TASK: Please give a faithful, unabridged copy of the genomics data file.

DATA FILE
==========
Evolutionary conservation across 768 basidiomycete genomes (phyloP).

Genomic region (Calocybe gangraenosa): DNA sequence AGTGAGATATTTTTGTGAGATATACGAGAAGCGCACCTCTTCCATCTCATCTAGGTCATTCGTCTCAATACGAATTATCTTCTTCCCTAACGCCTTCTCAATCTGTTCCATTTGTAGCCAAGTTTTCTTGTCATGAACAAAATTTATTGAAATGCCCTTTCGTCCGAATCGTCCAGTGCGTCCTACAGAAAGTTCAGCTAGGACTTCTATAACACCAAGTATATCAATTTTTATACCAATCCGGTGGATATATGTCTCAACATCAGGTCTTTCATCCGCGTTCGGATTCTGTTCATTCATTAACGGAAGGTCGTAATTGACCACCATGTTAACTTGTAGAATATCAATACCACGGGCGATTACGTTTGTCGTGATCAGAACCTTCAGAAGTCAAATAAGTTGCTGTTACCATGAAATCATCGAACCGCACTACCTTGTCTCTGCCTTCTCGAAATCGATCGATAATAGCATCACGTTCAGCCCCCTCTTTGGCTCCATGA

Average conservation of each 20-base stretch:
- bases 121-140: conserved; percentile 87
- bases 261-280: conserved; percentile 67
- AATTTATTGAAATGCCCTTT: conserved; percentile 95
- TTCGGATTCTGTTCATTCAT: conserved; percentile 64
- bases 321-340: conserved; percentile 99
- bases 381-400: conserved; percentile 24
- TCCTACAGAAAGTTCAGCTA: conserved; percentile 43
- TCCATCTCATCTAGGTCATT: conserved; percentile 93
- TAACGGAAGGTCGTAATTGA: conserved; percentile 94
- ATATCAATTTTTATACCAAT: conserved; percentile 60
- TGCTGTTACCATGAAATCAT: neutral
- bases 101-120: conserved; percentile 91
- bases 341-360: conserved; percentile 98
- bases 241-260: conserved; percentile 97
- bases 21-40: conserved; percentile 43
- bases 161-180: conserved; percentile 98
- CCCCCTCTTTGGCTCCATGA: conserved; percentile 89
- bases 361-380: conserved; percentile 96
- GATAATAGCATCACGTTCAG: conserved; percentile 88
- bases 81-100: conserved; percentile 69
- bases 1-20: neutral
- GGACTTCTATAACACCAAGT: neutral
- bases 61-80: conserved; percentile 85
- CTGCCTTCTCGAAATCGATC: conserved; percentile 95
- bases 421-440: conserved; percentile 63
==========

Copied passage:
Evolutionary conservation across 768 basidiomycete genomes (phyloP).

Genomic region (Calocybe gangraenosa): DNA sequence AGTGAGATATTTTTGTGAGATATACGAGAAGCGCACCTCTTCCATCTCATCTAGGTCATTCGTCTCAATACGAATTATCTTCTTCCCTAACGCCTTCTCAATCTGTTCCATTTGTAGCCAAGTTTTCTTGTCATGAACAAAATTTATTGAAATGCCCTTTCGTCCGAATCGTCCAGTGCGTCCTACAGAAAGTTCAGCTAGGACTTCTATAACACCAAGTATATCAATTTTTATACCAATCCGGTGGATATATGTCTCAACATCAGGTCTTTCATCCGCGTTCGGATTCTGTTCATTCATTAACGGAAGGTCGTAATTGACCACCATGTTAACTTGTAGAATATCAATACCACGGGCGATTACGTTTGTCGTGATCAGAACCTTCAGAAGTCAAATAAGTTGCTGTTACCATGAAATCATCGAACCGCACTACCTTGTCTCTGCCTTCTCGAAATCGATCGATAATAGCATCACGTTCAGCCCCCTCTTTGGCTCCATGA

Average conservation of each 20-base stretch:
- bases 121-140: conserved; percentile 87
- bases 261-280: conserved; percentile 67
- AATTTATTGAAATGCCCTTT: conserved; percentile 95
- TTCGGATTCTGTTCATTCAT: conserved; percentile 64
- bases 321-340: conserved; percentile 99
- bases 381-400: conserved; percentile 24
- TCCTACAGAAAGTTCAGCTA: conserved; percentile 43
- TCCATCTCATCTAGGTCATT: conserved; percentile 93
- TAACGGAAGGTCGTAATTGA: conserved; percentile 94
- ATATCAATTTTTATACCAAT: conserved; percentile 60
- TGCTGTTACCATGAAATCAT: neutral
- bases 101-120: conserved; percentile 91
- bases 341-360: conserved; percentile 98
- bases 241-260: conserved; percentile 97
- bases 21-40: conserved; percentile 43
- bases 161-180: conserved; percentile 98
- CCCCCTCTTTGGCTCCATGA: conserved; percentile 89
- bases 361-380: conserved; percentile 96
- GATAATAGCATCACGTTCAG: conserved; percentile 88
- bases 81-100: conserved; percentile 69
- bases 1-20: neutral
- GGACTTCTATAACACCAAGT: neutral
- bases 61-80: conserved; percentile 85
- CTGCCTTCTCGAAATCGATC: conserved; percentile 95
- bases 421-440: conserved; percentile 63